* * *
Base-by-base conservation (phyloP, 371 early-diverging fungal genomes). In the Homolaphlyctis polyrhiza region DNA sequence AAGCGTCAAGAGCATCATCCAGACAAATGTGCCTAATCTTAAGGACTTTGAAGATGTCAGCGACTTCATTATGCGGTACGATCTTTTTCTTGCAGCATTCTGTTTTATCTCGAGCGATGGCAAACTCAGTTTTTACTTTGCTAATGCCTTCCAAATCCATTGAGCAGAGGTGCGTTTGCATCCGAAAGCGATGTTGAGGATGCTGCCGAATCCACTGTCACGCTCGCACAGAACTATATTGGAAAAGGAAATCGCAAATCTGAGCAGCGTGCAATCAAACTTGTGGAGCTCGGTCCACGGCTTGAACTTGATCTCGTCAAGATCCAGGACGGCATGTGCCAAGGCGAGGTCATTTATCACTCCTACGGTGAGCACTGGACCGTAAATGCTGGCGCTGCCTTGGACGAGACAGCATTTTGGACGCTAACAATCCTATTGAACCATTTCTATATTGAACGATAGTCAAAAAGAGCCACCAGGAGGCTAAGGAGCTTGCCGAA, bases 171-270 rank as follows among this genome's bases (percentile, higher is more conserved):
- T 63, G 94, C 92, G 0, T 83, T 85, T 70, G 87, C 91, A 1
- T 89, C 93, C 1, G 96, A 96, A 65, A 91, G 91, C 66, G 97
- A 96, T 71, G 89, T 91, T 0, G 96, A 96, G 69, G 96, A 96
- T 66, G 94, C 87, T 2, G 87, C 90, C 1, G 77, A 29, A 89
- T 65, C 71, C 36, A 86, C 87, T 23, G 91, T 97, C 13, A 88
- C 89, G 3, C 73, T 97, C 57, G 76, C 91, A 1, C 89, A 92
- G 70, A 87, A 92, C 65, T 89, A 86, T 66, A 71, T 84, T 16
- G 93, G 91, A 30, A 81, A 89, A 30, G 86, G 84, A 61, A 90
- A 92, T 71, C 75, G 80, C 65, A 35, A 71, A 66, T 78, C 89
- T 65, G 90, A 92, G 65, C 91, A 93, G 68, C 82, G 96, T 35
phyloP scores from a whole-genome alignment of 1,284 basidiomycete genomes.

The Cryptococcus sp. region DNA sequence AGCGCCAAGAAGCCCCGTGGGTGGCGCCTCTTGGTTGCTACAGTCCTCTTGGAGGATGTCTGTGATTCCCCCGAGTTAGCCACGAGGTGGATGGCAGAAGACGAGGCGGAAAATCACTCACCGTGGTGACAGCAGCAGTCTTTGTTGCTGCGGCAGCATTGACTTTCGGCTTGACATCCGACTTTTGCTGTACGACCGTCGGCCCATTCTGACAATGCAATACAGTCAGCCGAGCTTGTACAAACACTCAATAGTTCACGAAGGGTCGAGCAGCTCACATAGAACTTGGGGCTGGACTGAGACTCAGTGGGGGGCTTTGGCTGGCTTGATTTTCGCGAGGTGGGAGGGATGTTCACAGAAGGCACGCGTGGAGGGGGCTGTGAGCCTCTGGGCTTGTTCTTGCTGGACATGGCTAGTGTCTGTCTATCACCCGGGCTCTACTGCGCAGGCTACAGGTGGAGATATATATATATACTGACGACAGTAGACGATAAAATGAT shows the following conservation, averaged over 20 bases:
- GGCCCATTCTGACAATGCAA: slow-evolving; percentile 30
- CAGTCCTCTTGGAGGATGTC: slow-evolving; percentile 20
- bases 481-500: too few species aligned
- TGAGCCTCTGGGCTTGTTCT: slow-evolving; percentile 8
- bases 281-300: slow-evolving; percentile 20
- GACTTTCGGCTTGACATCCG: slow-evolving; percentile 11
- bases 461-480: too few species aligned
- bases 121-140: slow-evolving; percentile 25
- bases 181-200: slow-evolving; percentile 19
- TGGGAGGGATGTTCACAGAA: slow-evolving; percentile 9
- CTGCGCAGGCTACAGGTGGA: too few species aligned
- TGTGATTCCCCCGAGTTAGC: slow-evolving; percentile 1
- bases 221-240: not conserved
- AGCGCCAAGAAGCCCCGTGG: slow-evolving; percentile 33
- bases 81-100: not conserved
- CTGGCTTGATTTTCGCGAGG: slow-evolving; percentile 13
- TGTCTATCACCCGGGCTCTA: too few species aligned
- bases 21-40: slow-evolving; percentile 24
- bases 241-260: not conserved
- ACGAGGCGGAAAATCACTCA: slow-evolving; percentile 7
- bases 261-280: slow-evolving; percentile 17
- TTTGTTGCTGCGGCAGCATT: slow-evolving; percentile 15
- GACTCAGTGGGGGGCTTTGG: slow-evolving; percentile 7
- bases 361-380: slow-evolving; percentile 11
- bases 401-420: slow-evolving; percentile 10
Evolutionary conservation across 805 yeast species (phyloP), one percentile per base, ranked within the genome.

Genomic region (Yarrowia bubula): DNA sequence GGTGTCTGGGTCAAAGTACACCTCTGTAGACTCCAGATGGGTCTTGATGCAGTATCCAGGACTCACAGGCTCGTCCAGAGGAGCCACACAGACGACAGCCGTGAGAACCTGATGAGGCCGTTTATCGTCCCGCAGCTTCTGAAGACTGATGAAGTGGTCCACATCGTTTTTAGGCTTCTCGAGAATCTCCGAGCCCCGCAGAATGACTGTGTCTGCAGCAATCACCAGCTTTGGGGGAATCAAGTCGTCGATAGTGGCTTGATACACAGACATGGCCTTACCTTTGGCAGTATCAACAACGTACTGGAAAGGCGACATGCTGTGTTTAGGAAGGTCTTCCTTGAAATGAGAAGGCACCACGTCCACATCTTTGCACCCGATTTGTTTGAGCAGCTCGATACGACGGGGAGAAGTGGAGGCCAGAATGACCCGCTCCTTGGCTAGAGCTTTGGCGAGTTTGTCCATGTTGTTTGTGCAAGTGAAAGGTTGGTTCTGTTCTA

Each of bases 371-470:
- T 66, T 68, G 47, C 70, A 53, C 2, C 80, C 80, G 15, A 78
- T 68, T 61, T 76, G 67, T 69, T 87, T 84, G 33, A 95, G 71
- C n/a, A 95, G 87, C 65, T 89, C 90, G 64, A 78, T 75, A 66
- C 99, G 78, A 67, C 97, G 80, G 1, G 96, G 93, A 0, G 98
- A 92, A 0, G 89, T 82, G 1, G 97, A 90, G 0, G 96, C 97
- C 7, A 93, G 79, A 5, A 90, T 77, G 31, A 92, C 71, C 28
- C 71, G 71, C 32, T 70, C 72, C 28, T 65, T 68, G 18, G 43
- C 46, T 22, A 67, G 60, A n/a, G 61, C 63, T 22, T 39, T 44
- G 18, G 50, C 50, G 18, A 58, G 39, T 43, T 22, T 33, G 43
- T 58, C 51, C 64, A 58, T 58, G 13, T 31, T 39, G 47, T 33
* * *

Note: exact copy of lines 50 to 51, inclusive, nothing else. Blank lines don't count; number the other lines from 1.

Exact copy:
- G 18, G 50, C 50, G 18, A 58, G 39, T 43, T 22, T 33, G 43
- T 58, C 51, C 64, A 58, T 58, G 13, T 31, T 39, G 47, T 33